Hillary Clinton responded to the potential economic upheaval that could be caused by the Brexit vote by vowing to protect American workers. Donald Trump’s response was to think about how much money he could make.
In a statement, Clinton said, “We respect the choice the people of the United Kingdom have made. Our first task has to be to make sure that the economic uncertainty created by these events does not hurt working families here in America. We also have to make clear America’s steadfast commitment to the special relationship with Britain and the transatlantic alliance with Europe. This time of uncertainty only underscores the need for calm, steady, experienced leadership in the White House to protect Americans’ pocketbooks and livelihoods, to support our friends and allies, to stand up to our adversaries, and to defend our interests. It also underscores the need for us to pull together to solve our challenges as a country, not tear each other down.”
Contrast Clinton’s thoughtful response with Trump’s top concern being that the collapse of British pound could lead to more people visiting his golf course. While in Scotland, Trump said, “If the pound goes down, more people are coming to Turnberry frankly.”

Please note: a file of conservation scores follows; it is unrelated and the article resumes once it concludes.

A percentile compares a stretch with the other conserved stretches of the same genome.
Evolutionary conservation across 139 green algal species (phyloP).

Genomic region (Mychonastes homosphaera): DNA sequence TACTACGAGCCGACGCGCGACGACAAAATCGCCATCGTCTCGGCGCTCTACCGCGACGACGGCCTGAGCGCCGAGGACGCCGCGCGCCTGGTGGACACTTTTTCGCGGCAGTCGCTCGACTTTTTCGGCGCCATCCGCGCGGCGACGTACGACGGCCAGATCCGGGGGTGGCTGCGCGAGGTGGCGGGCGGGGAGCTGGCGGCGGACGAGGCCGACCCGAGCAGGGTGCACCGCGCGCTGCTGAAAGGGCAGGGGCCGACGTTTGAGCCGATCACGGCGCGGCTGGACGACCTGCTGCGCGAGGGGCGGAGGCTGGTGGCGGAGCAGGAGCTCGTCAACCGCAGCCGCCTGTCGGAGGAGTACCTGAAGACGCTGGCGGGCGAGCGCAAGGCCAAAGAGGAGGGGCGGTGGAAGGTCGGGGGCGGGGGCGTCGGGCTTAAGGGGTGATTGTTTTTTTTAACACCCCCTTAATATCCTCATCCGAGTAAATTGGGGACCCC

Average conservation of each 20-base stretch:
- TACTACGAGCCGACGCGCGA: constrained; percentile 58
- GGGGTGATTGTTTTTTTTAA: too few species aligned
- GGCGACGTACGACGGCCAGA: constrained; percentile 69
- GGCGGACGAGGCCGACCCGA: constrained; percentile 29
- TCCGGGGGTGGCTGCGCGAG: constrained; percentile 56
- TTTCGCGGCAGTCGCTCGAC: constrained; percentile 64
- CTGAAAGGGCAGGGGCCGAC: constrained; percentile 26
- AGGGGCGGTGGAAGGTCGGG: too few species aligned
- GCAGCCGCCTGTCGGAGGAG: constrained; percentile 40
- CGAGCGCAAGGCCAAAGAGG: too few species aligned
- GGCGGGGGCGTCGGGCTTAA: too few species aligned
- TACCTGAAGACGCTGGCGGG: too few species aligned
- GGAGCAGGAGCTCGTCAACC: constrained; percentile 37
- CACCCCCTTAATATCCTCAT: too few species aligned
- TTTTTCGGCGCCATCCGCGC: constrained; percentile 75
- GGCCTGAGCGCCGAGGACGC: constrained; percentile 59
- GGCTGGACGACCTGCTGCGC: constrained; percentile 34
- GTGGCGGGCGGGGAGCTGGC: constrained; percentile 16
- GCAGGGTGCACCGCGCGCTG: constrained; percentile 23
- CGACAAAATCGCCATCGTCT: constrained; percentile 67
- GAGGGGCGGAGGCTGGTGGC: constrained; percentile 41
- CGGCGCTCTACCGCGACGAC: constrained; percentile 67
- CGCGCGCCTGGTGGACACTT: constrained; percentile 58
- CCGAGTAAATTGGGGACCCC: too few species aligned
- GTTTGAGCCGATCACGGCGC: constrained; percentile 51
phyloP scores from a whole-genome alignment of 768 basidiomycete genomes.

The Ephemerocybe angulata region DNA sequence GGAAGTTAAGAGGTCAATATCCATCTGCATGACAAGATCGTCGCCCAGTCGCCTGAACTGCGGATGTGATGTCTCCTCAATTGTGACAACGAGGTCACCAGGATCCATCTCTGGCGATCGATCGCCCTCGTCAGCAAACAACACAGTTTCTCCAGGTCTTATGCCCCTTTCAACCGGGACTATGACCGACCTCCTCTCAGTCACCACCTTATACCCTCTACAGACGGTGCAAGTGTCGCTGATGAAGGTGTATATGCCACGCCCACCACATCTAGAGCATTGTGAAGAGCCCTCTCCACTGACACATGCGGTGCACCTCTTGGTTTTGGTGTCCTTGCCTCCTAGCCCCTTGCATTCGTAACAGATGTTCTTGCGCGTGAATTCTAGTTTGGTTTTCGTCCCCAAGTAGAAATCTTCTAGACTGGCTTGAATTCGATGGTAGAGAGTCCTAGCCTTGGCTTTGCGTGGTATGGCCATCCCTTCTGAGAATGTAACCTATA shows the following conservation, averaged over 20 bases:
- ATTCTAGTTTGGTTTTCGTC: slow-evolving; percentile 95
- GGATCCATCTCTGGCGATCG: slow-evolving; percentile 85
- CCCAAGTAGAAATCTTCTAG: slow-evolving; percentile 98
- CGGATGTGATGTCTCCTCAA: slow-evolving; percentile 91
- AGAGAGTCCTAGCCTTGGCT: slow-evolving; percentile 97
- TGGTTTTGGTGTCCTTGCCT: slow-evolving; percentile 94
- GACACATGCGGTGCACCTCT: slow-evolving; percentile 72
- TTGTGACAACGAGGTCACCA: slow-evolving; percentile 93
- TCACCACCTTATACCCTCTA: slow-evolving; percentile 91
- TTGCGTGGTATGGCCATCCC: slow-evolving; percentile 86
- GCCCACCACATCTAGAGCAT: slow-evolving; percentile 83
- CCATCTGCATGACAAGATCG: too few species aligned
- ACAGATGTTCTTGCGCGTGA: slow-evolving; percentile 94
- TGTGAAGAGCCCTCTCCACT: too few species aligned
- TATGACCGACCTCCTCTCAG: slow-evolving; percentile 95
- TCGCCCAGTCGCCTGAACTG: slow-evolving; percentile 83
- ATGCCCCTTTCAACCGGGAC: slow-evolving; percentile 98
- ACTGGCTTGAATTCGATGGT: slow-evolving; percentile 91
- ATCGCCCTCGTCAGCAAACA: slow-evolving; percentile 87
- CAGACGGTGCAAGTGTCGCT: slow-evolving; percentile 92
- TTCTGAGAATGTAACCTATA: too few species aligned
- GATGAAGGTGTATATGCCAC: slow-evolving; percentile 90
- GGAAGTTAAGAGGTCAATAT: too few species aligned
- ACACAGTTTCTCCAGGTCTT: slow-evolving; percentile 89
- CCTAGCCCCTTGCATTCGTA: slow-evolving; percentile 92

The difference between the two candidates is striking. Hillary Clinton is thinking about the American people during a time of potential global economic uncertainty, while Donald Trump is focused on how much he could potentially make off the economic misery of others.
One candidate is acting like a potential president. The other is behaving like running for president is a temporary part time job.
Donald Trump refuses to put the American people first, which is why his new campaign slogan shouldn’t be I’m with you, but I’m with me.
Mr. Easley is the founder/managing editor and Senior White House and Congressional correspondent for PoliticusUSA. Jason has a Bachelor’s Degree in Political Science. His graduate work focused on public policy, with a specialization in social reform movements.
Awards and Professional Memberships
Member of the Society of Professional Journalists and The American Political Science Association